TRT & Older Men: A Look at "The Testosterone Trials"

The Testosterone Trials are set of multi-institutional, double blind, placebo-controlled studies aimed primarily at determining the efficacy of testosterone replacement therapy (TRT) on sexual function, physical function, and vitality.

  • Seven hundred and ninety men over the age of 65 yr with symptoms of hypogonadism and a serum testosterone concentration of <275 ng/dl were randomized to receive either an initial dose of 5 g of 1% testosterone gel or placebo gel once a day.
  • Serum testosterone levels and improvement in symptoms were assessed at baseline and at 3 mo, 6 mo, 9 mo, and 12 mo.
  • Ninety-one percent of men maintained normalized testosterone levels throughout the duration of the study.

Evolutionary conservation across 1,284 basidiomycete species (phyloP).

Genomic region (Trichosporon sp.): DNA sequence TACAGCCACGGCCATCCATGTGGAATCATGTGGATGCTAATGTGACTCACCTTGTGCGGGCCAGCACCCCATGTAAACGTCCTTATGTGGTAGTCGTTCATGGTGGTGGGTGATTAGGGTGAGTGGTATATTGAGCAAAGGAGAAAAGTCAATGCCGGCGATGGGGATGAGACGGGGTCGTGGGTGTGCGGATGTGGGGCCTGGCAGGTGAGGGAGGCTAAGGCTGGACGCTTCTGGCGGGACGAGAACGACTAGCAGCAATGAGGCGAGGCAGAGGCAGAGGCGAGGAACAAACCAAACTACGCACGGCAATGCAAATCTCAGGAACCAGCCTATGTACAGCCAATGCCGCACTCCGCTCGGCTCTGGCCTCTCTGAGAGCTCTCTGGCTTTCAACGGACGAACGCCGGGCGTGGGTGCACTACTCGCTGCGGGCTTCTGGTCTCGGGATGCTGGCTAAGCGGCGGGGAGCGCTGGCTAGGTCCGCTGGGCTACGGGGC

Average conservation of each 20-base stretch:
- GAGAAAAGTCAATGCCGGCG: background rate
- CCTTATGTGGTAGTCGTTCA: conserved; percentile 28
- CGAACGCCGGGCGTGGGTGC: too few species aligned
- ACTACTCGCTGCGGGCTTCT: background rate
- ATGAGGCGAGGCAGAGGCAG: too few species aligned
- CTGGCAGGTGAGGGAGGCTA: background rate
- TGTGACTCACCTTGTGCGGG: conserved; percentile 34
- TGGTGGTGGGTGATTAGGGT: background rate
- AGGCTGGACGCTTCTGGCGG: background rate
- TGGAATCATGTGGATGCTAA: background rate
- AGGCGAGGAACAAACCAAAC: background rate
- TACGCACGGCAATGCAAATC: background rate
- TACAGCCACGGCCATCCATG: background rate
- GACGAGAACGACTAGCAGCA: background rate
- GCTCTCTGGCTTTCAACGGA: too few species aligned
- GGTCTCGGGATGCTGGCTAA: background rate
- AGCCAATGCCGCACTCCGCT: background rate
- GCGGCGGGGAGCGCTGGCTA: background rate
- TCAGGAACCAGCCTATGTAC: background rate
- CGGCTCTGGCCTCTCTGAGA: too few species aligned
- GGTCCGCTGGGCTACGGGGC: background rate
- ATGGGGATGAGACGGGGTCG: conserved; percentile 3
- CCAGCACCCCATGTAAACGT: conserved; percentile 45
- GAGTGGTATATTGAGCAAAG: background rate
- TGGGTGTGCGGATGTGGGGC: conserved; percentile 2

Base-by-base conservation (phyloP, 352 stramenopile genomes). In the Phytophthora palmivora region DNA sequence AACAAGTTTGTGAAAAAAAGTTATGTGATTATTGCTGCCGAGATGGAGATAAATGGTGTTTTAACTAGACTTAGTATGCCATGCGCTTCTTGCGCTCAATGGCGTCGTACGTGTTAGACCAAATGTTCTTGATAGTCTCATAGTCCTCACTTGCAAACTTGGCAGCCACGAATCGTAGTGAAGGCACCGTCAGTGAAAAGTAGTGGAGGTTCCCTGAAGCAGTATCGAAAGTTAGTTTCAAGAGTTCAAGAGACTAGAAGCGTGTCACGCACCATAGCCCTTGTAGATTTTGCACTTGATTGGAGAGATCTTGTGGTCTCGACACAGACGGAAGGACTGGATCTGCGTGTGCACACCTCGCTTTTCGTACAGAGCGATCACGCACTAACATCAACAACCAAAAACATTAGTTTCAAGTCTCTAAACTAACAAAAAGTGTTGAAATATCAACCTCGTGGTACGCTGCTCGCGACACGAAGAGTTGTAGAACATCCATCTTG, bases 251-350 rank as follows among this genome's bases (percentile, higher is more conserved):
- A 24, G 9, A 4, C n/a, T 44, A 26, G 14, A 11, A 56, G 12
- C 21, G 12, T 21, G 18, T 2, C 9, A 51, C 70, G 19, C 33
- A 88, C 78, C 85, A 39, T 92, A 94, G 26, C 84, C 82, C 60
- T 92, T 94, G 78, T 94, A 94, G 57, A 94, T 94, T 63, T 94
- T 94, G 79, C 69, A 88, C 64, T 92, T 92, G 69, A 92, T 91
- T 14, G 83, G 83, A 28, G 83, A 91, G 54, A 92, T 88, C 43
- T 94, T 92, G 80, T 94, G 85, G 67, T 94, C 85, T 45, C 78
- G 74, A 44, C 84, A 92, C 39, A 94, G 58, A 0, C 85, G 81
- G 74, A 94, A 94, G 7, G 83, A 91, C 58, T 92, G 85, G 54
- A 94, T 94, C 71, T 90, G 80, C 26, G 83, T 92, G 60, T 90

• TRT improved sexual desire (DISF-M-II), frequency of sexual activity (Personality Diagnostic Questionnaire-4), and erectile function (International Index of Erectile Function).
  • However, TRT did not confer any significant benefits in terms of vitality.
  • In the physical function trial, there was no significant difference between TRT and placebo in terms of the percentage of men with an increase of 50 m or greater in the 6-min walking distance.
  • However, on inclusion of all men enrolled in the three trials, TRT was associated with a significantly higher percentage of men with an increase of ≥50 m in the 6-min walking distance.
  • More men in the TRT group had an increase in prostate specific antigen ≥1 ng/ml, but there was no difference in the number of men diagnosed with prostate cancer 1 yr after the study period. Similarly, there was no difference in the number of men who experienced major cardiovascular events or died during the study period.

“Re: Effects of Testosterone Treatment in Older Men,” European Urology,2016 September,